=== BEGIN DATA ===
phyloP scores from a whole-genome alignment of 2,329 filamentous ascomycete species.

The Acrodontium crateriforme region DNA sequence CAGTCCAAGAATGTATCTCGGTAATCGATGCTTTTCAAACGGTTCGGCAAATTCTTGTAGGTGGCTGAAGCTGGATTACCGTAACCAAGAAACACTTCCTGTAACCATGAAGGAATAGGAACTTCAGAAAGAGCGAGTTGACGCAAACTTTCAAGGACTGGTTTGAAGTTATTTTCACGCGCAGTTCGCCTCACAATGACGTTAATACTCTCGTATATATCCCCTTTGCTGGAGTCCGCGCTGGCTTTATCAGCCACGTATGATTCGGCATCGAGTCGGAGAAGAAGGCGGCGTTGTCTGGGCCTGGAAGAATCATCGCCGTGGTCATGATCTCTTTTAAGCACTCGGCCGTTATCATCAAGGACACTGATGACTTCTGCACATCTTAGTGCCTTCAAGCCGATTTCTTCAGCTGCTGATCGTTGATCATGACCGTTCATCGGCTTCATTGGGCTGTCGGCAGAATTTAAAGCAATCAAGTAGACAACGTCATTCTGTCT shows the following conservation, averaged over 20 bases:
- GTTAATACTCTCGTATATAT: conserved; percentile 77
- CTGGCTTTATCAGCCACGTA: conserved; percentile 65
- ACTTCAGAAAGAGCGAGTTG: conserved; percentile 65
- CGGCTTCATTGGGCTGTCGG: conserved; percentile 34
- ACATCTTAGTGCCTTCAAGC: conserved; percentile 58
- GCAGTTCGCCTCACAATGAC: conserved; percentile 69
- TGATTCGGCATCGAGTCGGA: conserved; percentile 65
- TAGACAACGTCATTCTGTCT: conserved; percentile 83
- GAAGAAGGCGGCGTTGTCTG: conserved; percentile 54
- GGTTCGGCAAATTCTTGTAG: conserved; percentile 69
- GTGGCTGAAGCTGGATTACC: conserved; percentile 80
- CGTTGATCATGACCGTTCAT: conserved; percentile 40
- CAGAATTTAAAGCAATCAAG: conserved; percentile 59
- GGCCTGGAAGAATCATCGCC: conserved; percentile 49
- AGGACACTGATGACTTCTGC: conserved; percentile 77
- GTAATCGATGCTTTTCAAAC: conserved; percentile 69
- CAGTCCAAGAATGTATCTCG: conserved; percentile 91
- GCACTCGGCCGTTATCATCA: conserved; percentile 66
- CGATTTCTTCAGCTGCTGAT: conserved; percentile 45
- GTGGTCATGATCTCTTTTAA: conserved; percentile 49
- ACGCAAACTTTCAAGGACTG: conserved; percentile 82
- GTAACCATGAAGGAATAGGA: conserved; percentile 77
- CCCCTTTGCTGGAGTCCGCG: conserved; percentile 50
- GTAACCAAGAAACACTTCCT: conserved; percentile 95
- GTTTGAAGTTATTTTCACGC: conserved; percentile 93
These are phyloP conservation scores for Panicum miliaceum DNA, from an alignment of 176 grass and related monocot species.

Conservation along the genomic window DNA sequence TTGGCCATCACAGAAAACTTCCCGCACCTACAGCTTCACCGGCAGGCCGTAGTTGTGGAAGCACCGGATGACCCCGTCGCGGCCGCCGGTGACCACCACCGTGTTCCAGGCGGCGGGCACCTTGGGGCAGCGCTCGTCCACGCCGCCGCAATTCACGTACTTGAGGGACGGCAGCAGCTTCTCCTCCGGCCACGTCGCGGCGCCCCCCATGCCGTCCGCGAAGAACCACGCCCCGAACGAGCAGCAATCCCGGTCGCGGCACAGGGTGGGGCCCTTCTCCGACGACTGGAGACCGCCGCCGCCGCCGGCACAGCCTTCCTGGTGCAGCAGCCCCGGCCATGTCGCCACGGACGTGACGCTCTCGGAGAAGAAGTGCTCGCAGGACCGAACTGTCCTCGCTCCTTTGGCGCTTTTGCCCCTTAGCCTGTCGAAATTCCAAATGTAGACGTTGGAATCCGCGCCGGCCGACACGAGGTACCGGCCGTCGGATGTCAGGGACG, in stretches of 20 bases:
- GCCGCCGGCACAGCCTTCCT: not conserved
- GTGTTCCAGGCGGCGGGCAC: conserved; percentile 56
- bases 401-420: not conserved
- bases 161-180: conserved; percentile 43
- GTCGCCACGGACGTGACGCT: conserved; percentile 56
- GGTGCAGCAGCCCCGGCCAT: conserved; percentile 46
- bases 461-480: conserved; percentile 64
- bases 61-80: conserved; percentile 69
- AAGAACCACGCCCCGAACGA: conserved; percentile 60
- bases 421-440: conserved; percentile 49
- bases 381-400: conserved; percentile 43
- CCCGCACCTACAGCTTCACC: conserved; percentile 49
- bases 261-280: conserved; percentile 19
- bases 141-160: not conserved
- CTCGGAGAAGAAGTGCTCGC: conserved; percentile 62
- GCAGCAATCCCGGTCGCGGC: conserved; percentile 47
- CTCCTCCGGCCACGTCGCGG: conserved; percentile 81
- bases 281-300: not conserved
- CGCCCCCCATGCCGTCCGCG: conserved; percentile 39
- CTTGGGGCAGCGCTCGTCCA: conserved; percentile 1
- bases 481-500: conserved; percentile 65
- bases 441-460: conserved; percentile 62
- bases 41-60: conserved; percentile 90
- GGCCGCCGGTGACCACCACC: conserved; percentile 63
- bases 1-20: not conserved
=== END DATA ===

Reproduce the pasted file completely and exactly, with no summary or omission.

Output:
phyloP scores from a whole-genome alignment of 2,329 filamentous ascomycete species.

The Acrodontium crateriforme region DNA sequence CAGTCCAAGAATGTATCTCGGTAATCGATGCTTTTCAAACGGTTCGGCAAATTCTTGTAGGTGGCTGAAGCTGGATTACCGTAACCAAGAAACACTTCCTGTAACCATGAAGGAATAGGAACTTCAGAAAGAGCGAGTTGACGCAAACTTTCAAGGACTGGTTTGAAGTTATTTTCACGCGCAGTTCGCCTCACAATGACGTTAATACTCTCGTATATATCCCCTTTGCTGGAGTCCGCGCTGGCTTTATCAGCCACGTATGATTCGGCATCGAGTCGGAGAAGAAGGCGGCGTTGTCTGGGCCTGGAAGAATCATCGCCGTGGTCATGATCTCTTTTAAGCACTCGGCCGTTATCATCAAGGACACTGATGACTTCTGCACATCTTAGTGCCTTCAAGCCGATTTCTTCAGCTGCTGATCGTTGATCATGACCGTTCATCGGCTTCATTGGGCTGTCGGCAGAATTTAAAGCAATCAAGTAGACAACGTCATTCTGTCT shows the following conservation, averaged over 20 bases:
- GTTAATACTCTCGTATATAT: conserved; percentile 77
- CTGGCTTTATCAGCCACGTA: conserved; percentile 65
- ACTTCAGAAAGAGCGAGTTG: conserved; percentile 65
- CGGCTTCATTGGGCTGTCGG: conserved; percentile 34
- ACATCTTAGTGCCTTCAAGC: conserved; percentile 58
- GCAGTTCGCCTCACAATGAC: conserved; percentile 69
- TGATTCGGCATCGAGTCGGA: conserved; percentile 65
- TAGACAACGTCATTCTGTCT: conserved; percentile 83
- GAAGAAGGCGGCGTTGTCTG: conserved; percentile 54
- GGTTCGGCAAATTCTTGTAG: conserved; percentile 69
- GTGGCTGAAGCTGGATTACC: conserved; percentile 80
- CGTTGATCATGACCGTTCAT: conserved; percentile 40
- CAGAATTTAAAGCAATCAAG: conserved; percentile 59
- GGCCTGGAAGAATCATCGCC: conserved; percentile 49
- AGGACACTGATGACTTCTGC: conserved; percentile 77
- GTAATCGATGCTTTTCAAAC: conserved; percentile 69
- CAGTCCAAGAATGTATCTCG: conserved; percentile 91
- GCACTCGGCCGTTATCATCA: conserved; percentile 66
- CGATTTCTTCAGCTGCTGAT: conserved; percentile 45
- GTGGTCATGATCTCTTTTAA: conserved; percentile 49
- ACGCAAACTTTCAAGGACTG: conserved; percentile 82
- GTAACCATGAAGGAATAGGA: conserved; percentile 77
- CCCCTTTGCTGGAGTCCGCG: conserved; percentile 50
- GTAACCAAGAAACACTTCCT: conserved; percentile 95
- GTTTGAAGTTATTTTCACGC: conserved; percentile 93
These are phyloP conservation scores for Panicum miliaceum DNA, from an alignment of 176 grass and related monocot species.

Conservation along the genomic window DNA sequence TTGGCCATCACAGAAAACTTCCCGCACCTACAGCTTCACCGGCAGGCCGTAGTTGTGGAAGCACCGGATGACCCCGTCGCGGCCGCCGGTGACCACCACCGTGTTCCAGGCGGCGGGCACCTTGGGGCAGCGCTCGTCCACGCCGCCGCAATTCACGTACTTGAGGGACGGCAGCAGCTTCTCCTCCGGCCACGTCGCGGCGCCCCCCATGCCGTCCGCGAAGAACCACGCCCCGAACGAGCAGCAATCCCGGTCGCGGCACAGGGTGGGGCCCTTCTCCGACGACTGGAGACCGCCGCCGCCGCCGGCACAGCCTTCCTGGTGCAGCAGCCCCGGCCATGTCGCCACGGACGTGACGCTCTCGGAGAAGAAGTGCTCGCAGGACCGAACTGTCCTCGCTCCTTTGGCGCTTTTGCCCCTTAGCCTGTCGAAATTCCAAATGTAGACGTTGGAATCCGCGCCGGCCGACACGAGGTACCGGCCGTCGGATGTCAGGGACG, in stretches of 20 bases:
- GCCGCCGGCACAGCCTTCCT: not conserved
- GTGTTCCAGGCGGCGGGCAC: conserved; percentile 56
- bases 401-420: not conserved
- bases 161-180: conserved; percentile 43
- GTCGCCACGGACGTGACGCT: conserved; percentile 56
- GGTGCAGCAGCCCCGGCCAT: conserved; percentile 46
- bases 461-480: conserved; percentile 64
- bases 61-80: conserved; percentile 69
- AAGAACCACGCCCCGAACGA: conserved; percentile 60
- bases 421-440: conserved; percentile 49
- bases 381-400: conserved; percentile 43
- CCCGCACCTACAGCTTCACC: conserved; percentile 49
- bases 261-280: conserved; percentile 19
- bases 141-160: not conserved
- CTCGGAGAAGAAGTGCTCGC: conserved; percentile 62
- GCAGCAATCCCGGTCGCGGC: conserved; percentile 47
- CTCCTCCGGCCACGTCGCGG: conserved; percentile 81
- bases 281-300: not conserved
- CGCCCCCCATGCCGTCCGCG: conserved; percentile 39
- CTTGGGGCAGCGCTCGTCCA: conserved; percentile 1
- bases 481-500: conserved; percentile 65
- bases 441-460: conserved; percentile 62
- bases 41-60: conserved; percentile 90
- GGCCGCCGGTGACCACCACC: conserved; percentile 63
- bases 1-20: not conserved